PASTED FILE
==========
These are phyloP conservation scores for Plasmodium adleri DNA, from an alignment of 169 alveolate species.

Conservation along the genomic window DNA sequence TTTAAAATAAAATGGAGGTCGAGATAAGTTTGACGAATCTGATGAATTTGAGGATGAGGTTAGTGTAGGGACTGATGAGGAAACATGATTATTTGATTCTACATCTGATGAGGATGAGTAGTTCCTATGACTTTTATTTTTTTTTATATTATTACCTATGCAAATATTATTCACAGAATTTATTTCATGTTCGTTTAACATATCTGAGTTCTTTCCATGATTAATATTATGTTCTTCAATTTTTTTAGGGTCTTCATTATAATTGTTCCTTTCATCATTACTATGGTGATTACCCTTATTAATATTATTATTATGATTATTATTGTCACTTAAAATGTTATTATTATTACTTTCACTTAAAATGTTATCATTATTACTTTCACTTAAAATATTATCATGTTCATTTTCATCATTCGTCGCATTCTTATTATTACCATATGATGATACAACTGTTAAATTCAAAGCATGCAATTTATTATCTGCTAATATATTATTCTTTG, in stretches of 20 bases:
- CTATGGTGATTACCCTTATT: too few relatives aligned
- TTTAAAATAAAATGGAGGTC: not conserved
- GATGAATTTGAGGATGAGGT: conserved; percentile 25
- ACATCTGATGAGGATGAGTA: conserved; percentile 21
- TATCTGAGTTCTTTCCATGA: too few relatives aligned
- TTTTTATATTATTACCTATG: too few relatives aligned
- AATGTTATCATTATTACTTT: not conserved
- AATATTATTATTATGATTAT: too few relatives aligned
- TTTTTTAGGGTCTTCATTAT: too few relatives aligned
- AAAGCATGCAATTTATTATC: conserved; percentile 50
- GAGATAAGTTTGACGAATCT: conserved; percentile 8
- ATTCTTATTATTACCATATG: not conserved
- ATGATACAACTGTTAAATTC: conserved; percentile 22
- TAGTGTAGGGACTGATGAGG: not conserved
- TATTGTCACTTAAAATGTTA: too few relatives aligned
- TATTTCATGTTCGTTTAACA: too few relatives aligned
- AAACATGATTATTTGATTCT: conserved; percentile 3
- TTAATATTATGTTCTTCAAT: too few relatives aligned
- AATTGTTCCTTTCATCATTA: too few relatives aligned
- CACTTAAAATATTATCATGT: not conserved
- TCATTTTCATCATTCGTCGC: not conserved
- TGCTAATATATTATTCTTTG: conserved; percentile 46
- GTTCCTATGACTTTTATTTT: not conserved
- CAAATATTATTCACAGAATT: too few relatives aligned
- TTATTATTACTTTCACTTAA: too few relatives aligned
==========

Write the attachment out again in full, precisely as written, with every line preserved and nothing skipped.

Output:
These are phyloP conservation scores for Plasmodium adleri DNA, from an alignment of 169 alveolate species.

Conservation along the genomic window DNA sequence TTTAAAATAAAATGGAGGTCGAGATAAGTTTGACGAATCTGATGAATTTGAGGATGAGGTTAGTGTAGGGACTGATGAGGAAACATGATTATTTGATTCTACATCTGATGAGGATGAGTAGTTCCTATGACTTTTATTTTTTTTTATATTATTACCTATGCAAATATTATTCACAGAATTTATTTCATGTTCGTTTAACATATCTGAGTTCTTTCCATGATTAATATTATGTTCTTCAATTTTTTTAGGGTCTTCATTATAATTGTTCCTTTCATCATTACTATGGTGATTACCCTTATTAATATTATTATTATGATTATTATTGTCACTTAAAATGTTATTATTATTACTTTCACTTAAAATGTTATCATTATTACTTTCACTTAAAATATTATCATGTTCATTTTCATCATTCGTCGCATTCTTATTATTACCATATGATGATACAACTGTTAAATTCAAAGCATGCAATTTATTATCTGCTAATATATTATTCTTTG, in stretches of 20 bases:
- CTATGGTGATTACCCTTATT: too few relatives aligned
- TTTAAAATAAAATGGAGGTC: not conserved
- GATGAATTTGAGGATGAGGT: conserved; percentile 25
- ACATCTGATGAGGATGAGTA: conserved; percentile 21
- TATCTGAGTTCTTTCCATGA: too few relatives aligned
- TTTTTATATTATTACCTATG: too few relatives aligned
- AATGTTATCATTATTACTTT: not conserved
- AATATTATTATTATGATTAT: too few relatives aligned
- TTTTTTAGGGTCTTCATTAT: too few relatives aligned
- AAAGCATGCAATTTATTATC: conserved; percentile 50
- GAGATAAGTTTGACGAATCT: conserved; percentile 8
- ATTCTTATTATTACCATATG: not conserved
- ATGATACAACTGTTAAATTC: conserved; percentile 22
- TAGTGTAGGGACTGATGAGG: not conserved
- TATTGTCACTTAAAATGTTA: too few relatives aligned
- TATTTCATGTTCGTTTAACA: too few relatives aligned
- AAACATGATTATTTGATTCT: conserved; percentile 3
- TTAATATTATGTTCTTCAAT: too few relatives aligned
- AATTGTTCCTTTCATCATTA: too few relatives aligned
- CACTTAAAATATTATCATGT: not conserved
- TCATTTTCATCATTCGTCGC: not conserved
- TGCTAATATATTATTCTTTG: conserved; percentile 46
- GTTCCTATGACTTTTATTTT: not conserved
- CAAATATTATTCACAGAATT: too few relatives aligned
- TTATTATTACTTTCACTTAA: too few relatives aligned